Because someone might think your image is beautiful and would love to visit that place and when they get there find that there isn’t a lake, or any form of water..  and that place doesn’t even exist at that place.  Like with the above image… there is no water to be found at Ashenbank woods and yes it would be wrong to give a viewer the impression that there is water at Ashenbank Woods.

Just like it would be wrong  to give a person a rum and coke and call it rum and coke, when I have used Pepsi instead of Coke… that in law is ‘passing something off’ as something it isn’t.  And I can understand why people would be annoyed at a photographer passing off a photograph off as something that it isn’t.

But I can’t see any reason as to why it would be wrong to use any form of software or any app to enhance your image.  I think most people can tell that you have processed your image with some form of app or software.. and personally I think it should be a simple case of you  like or dislike the image due to personal taste…  There is no right or wrong answer?  Just like the dresses it is down to personal taste.

I use software and apps all the time for my images… does it make it a lesser photograph?  Most certainly not… can it make it an untrue reflection of the original image? … Yes it can.  Does it make me feel I am cheating with my processing skills? … Most definitely NOT!

So is it so wrong to use apps or software on any image?  What do you think?  And should a photographer tell you how and why they’ve enhanced their image?

Over to you…



Written by Bren (Ryan-Photography)

Bren Ryan is a female amateur photographer and blogger who along with her husband, Ashley, have created a photography blog called Ryan Photography which showcases the places they've visited on their photography journey. Bren and Ashley primarily concentrate their photographic skills on landscape, architecture and floral subjects. Based in the South East of England they hope to give their readers an insight into the wonderful and beautiful landscapes, buildings and places that the South of England has to offer.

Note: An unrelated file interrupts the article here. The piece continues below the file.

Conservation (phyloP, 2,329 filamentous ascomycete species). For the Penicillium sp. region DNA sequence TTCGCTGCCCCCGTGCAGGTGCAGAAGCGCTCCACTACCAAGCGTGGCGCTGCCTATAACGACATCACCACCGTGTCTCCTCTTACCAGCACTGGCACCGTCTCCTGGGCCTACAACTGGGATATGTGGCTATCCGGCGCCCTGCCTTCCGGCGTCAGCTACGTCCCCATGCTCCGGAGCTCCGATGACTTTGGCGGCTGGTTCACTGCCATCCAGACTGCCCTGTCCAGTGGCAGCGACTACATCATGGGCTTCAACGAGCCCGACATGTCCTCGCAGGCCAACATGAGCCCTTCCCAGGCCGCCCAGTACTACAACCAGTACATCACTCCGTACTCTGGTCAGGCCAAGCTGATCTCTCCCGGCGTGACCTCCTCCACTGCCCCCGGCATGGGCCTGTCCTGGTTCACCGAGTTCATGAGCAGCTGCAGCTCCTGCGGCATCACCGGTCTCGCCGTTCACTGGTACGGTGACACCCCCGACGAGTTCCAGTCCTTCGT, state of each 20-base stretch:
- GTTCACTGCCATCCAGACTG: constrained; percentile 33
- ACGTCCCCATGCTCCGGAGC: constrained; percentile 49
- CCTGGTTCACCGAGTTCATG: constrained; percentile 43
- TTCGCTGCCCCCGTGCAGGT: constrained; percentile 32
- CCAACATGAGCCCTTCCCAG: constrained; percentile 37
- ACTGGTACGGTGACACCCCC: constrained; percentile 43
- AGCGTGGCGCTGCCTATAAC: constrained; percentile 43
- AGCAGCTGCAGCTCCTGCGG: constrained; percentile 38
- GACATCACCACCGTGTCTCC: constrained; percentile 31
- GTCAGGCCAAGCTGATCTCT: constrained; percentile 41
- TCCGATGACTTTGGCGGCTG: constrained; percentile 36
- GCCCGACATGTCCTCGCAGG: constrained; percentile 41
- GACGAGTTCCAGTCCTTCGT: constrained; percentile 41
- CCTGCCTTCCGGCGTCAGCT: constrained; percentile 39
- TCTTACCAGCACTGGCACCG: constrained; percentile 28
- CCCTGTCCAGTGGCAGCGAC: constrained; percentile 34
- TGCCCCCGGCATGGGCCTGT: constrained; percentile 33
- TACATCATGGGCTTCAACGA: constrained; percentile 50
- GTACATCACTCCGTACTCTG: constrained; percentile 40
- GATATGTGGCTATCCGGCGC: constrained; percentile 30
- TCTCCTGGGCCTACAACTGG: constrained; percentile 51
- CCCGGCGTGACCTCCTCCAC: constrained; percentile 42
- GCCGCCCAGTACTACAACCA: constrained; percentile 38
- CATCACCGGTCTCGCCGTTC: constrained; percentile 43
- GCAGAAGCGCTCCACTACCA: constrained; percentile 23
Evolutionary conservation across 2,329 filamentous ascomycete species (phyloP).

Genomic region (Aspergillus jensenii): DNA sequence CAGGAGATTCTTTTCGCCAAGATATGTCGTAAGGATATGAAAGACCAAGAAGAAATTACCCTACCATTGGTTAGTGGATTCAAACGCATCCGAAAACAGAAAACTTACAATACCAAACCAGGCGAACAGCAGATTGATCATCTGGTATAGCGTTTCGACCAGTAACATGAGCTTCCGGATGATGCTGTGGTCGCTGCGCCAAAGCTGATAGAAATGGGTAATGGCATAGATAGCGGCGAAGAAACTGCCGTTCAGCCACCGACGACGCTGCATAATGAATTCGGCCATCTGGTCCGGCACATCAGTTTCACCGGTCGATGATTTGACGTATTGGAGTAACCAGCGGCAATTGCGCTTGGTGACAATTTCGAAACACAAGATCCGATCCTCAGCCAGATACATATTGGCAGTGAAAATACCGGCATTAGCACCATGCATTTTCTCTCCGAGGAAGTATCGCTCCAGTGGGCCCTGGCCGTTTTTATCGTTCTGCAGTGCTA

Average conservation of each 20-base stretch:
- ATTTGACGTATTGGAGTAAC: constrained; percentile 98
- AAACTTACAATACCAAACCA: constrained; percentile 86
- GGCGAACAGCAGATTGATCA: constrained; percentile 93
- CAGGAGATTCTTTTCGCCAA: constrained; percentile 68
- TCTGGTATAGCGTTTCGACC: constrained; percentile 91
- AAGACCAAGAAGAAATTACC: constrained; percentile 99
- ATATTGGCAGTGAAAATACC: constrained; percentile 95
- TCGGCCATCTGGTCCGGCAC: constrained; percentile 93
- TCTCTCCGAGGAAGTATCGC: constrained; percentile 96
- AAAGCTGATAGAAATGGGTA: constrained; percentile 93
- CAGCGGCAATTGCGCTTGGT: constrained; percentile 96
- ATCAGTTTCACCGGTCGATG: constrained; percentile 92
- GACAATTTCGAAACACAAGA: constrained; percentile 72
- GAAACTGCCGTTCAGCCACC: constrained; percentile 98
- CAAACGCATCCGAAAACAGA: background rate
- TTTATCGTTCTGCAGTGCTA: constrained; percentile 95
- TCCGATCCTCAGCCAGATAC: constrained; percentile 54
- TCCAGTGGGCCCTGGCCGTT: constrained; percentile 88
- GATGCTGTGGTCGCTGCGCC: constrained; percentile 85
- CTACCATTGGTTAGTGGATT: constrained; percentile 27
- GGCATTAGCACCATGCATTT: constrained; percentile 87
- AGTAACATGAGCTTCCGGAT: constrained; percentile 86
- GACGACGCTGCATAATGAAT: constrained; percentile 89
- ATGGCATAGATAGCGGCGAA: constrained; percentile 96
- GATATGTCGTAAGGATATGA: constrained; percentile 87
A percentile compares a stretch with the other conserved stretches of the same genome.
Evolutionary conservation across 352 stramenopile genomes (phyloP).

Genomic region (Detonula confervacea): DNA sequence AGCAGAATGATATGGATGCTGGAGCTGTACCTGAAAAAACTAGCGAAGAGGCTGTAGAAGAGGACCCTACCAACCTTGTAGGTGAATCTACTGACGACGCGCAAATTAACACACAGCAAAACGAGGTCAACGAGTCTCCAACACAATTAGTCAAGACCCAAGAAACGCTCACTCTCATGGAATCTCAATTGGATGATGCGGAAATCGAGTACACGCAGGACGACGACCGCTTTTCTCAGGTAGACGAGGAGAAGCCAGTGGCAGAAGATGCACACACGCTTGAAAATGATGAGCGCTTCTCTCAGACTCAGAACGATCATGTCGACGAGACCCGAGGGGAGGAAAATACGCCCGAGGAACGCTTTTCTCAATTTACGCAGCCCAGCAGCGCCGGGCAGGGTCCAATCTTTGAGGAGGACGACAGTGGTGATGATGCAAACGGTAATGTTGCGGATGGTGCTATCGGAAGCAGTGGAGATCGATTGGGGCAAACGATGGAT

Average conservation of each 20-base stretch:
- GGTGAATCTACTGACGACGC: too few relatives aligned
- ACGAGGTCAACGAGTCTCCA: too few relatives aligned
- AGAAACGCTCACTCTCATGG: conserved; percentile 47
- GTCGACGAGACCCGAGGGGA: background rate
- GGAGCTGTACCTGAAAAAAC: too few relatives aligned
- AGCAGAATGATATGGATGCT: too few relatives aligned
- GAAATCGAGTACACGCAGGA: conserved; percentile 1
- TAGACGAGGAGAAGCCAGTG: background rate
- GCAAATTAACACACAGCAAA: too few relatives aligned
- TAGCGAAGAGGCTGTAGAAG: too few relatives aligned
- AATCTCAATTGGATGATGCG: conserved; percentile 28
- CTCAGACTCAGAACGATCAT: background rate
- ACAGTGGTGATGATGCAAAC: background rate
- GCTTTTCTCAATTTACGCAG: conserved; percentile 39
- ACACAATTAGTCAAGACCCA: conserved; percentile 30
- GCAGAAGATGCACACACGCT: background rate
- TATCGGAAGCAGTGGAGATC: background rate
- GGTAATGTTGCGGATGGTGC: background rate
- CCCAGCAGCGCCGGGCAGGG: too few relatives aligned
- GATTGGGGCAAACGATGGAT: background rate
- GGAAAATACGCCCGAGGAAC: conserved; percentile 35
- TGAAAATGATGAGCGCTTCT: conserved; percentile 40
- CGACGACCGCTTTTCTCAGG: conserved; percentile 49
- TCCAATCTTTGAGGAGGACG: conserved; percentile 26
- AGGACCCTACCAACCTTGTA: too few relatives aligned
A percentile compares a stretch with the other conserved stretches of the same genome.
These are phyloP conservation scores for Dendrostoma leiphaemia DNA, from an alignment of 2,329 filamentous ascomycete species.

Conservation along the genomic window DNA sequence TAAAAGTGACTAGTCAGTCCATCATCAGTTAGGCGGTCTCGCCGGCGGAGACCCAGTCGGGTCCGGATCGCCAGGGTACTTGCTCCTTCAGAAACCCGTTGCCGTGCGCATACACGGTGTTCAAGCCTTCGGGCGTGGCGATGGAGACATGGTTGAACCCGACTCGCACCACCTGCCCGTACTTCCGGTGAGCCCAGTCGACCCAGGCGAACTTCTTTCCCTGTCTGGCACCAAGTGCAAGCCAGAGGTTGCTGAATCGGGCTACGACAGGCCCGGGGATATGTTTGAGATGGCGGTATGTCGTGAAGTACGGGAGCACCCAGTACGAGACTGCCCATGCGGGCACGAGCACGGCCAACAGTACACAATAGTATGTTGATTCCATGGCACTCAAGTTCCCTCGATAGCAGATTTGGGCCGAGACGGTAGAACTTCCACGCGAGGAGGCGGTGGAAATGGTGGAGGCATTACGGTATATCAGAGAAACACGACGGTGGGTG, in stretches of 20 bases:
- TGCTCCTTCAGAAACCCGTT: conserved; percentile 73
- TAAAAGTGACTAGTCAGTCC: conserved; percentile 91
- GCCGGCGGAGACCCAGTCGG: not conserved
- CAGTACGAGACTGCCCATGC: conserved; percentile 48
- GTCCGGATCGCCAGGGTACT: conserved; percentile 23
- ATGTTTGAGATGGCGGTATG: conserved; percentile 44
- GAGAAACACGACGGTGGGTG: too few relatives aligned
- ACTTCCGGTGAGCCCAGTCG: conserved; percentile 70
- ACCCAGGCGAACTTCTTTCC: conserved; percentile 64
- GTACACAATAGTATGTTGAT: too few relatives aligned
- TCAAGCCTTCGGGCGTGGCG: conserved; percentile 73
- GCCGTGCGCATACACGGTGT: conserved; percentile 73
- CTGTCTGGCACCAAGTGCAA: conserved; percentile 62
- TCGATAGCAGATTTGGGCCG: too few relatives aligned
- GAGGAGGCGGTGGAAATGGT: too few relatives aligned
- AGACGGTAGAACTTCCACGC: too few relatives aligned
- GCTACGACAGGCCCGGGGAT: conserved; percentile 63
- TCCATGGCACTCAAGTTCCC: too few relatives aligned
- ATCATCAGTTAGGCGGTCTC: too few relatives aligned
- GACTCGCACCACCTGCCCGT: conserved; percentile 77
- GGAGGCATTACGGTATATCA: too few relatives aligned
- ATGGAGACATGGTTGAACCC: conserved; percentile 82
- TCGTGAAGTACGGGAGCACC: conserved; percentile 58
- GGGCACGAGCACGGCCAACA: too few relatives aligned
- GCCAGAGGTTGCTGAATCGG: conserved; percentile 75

1. I love apps and lightroom and photoshop………..and I agree (to a point) that they are just digital dark rooms, no more than what was used 20+ years ago. However I think that people who try to pass off compilations or altered art as a ‘real’ photo are a sham. I believe that if it’s a photo enhanced then it is still a photo, but if it is pure fiction or compilation or composite, then it is digital art. Both are beautiful and amazing. Personally I do both, but if it is a composite I call a spade a spade and sat it is digital art.


    1. I use a lot of apps as well Julie.. and totally agree that apps are the 21st century darkroom. That is exactly what my hubby was saying.. he would hate it if he saw a photograph of somewhere and when he gets there it is nothing like it looks in a photo. Reminds me of days gone by when you would book a holiday based on the brochure photographs only to find when you got there the hotel was smack in the middle of unfinished buildings or an industrial estate.


    1. So do I… what makes me feel annoyed at times is the attitude of some people who think and say you are not a proper photographer if you have to use all these apps.. Well a) I’ve never proclaimed to be a fully fledged professional photographer and b) even the greatest of the greats did a certain amount of processing in a darkroom. Apps to me are an aid… and if they make my processing time considerably less I’m all for them.